Antistrophe is a derivative of a Greek word that means “turning returned.” It is a rhetorical device that entails the repetition of the identical phrases at the cease of consecutive phrases, clauses, sentences, and paragraphs. Like within the following excerpt, the phrase “however it isn't always this day” comes time and again at the cease:
“A day may additionally come when the courage of guys fails, when we forsake our buddies and break all bonds of fellowship. But it is not this day. An hour of wolves and shattered shields, whilst the age of fellows comes crashing down! But it isn't this day! This day we combat! “
(The Return of the King, by using J. R. R. Tolkien)
Similarity with Epistrophe
Antistrophe is much like epistrophe, which also includes the repetition of phrases at the ends of successive clauses or sentences. However, it is contrary to anaphora, which is a repetition of words at the beginning of sentences or clauses.
Examples of Antistrophe in Literature
Example #1: The Holy Bible, 1 Corinthians 13:11 (By the Apostle Paul)
“When I changed into a child, I spake as a child, I understood as a child, I concept as a child; however while I became a man, I positioned away infantile things…”
This excerpt is one of the examples of antistrophe observed inside the Holy Bible. The phrase “as a child” is repeated several instances on the ends of phrases. This creates rhythm in the literary piece.
Example #2: The Soul of Man and Prison Writings (By Oscar Wilde)
“Selfishness isn't always dwelling as one desires to live. It is asking others to live as one desires to stay …”
In this example, the recurring phrase “as one wishes to stay” creates rhythm and cadence inside the text, and for this reason appeals to the readers’ emotions.
Example #3: The Grapes of Wrath (By John Steinbeck)
“Then I’ll be all aroun’ in the dark. I’ll be ever’where – anywhere you look. Wherever they’s a combat so hungry humans can eat, I’ll be there. Wherever they’s a cop beatin’ up a guy, I’ll be there … An’ while our folk eat the stuff they improve an’ live in the homes they build – why, I’ll be there …”
The repeated use of “I’ll be there” lays emphasis and draws the eye of readers to the phrase.
Example #4: The Tempest (By William Shakespeare)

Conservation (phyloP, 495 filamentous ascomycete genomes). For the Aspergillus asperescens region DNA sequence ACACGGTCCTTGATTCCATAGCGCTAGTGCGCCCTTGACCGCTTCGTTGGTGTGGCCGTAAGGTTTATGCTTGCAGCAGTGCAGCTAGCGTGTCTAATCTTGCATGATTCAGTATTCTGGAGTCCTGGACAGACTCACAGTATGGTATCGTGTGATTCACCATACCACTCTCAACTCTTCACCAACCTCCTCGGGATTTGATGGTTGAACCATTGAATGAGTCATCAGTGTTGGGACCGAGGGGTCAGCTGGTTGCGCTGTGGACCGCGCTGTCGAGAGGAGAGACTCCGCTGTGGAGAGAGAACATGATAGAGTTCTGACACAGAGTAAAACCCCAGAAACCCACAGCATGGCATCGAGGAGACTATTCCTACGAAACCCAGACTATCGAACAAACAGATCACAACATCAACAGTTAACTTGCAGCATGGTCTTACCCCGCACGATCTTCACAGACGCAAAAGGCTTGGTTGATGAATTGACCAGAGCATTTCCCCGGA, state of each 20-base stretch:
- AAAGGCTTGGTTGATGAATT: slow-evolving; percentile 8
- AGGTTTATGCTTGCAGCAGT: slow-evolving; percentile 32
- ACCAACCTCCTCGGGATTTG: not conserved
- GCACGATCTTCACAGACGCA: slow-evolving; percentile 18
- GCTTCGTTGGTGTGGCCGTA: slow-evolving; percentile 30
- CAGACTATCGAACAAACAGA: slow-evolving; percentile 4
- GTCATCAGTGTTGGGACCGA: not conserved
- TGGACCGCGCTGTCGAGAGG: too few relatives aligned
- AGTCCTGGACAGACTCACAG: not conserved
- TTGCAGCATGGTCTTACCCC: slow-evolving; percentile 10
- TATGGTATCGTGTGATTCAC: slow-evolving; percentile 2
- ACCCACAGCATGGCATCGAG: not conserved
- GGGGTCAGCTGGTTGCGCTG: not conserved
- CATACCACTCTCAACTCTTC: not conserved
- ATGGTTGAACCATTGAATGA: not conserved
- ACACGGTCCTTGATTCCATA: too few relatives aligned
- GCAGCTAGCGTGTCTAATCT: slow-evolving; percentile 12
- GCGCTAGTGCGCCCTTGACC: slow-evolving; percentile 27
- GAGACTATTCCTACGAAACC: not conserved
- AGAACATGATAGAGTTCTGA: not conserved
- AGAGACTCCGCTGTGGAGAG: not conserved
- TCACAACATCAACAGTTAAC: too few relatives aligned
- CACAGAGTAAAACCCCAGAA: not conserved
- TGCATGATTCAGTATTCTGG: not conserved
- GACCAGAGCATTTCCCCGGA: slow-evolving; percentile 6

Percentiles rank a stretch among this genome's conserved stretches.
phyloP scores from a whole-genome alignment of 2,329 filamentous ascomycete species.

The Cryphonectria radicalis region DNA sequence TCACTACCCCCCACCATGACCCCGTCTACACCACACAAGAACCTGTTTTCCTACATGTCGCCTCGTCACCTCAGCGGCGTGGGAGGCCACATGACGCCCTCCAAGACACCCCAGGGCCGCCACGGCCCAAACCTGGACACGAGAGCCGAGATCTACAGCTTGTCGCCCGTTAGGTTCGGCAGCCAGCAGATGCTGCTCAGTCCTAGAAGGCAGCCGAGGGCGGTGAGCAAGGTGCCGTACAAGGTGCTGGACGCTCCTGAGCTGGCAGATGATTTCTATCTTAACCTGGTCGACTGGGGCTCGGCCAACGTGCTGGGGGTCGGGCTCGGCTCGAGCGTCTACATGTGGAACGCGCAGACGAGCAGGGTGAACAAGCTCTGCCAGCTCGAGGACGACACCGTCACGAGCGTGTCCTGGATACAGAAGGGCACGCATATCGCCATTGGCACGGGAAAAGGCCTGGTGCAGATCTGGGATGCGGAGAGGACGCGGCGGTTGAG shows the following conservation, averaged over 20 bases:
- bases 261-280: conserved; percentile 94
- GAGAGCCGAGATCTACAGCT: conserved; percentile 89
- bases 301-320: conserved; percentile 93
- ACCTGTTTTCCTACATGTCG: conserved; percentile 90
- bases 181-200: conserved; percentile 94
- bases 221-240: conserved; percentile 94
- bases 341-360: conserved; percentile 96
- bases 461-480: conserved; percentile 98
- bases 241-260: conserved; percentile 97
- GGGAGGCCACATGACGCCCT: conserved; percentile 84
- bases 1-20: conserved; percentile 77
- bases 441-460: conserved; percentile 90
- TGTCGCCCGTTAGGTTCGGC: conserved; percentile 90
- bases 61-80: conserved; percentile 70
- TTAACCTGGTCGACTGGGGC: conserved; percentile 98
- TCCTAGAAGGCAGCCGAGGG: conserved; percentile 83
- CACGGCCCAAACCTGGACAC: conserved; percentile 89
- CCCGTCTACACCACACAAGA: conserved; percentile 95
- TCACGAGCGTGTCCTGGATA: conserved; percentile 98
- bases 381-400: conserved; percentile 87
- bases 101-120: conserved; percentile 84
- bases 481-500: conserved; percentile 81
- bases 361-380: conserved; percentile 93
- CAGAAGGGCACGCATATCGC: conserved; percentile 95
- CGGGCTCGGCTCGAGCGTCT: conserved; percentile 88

“Hourly joys be nevertheless upon you! Juno sings her advantages on you … Scarcity and need shall shun you, Ceres’ blessing so is on you …”
Shakespeare has used this tool frequently in his works, which can be noticed definitely here as well.
Example #5: The Holy Bible, Deuteronomy 32:10 (By the prophet Moses)
“In a desolate tract land he located him, in a barren and howling waste. He shielded him and cared for him; he guarded him because the apple of his eye …”
Again, in this example from the Bible, a phrase is repeated on the quit of the sentences to create a pattern and emphasize it.
Example #6: Gift from the Sea (By Anne Morrow Lindbergh)
“Perhaps that is the most essential aspect for me to take again from beach-dwelling: certainly the memory that every cycle of the tide is valid, every cycle of the wave is valid, every cycle of a dating is valid … Relationships ought to be like islands, one ought to accept them for what they're right here and now, inside their limits – islands, surrounded and interrupted through the sea …”
Antistrophe examples just like the above excerpt draw readers to recognition on the repeated words and their meanings.
Function of Antistrophe
The main feature of this rhetorical tool is to area emphasis on a selected notion or idea. The repetition of phrases facilitates in making the text pleasing to read. Besides poetry, this is a rhetorical device determined in a variety of works, such as music, literature, political speeches, and sacred texts just like the Bible to highlight a factor or idea. The pattern and rhythm created with the usage of antistrophe enables writers to attraction to readers’ emotions, and facilitates them admire a text better.
Popular Literary Devices
- Ad Hominem
- Deus Ex Machina
- Double Entendre
- Flash Forward
- Half Rhyme
- Internal Rhyme
- Line Break
- Non Sequitur
- Pathetic Fallacy
- Poetic Justice
- Point of View
- Red Herring
- Tragic Flaw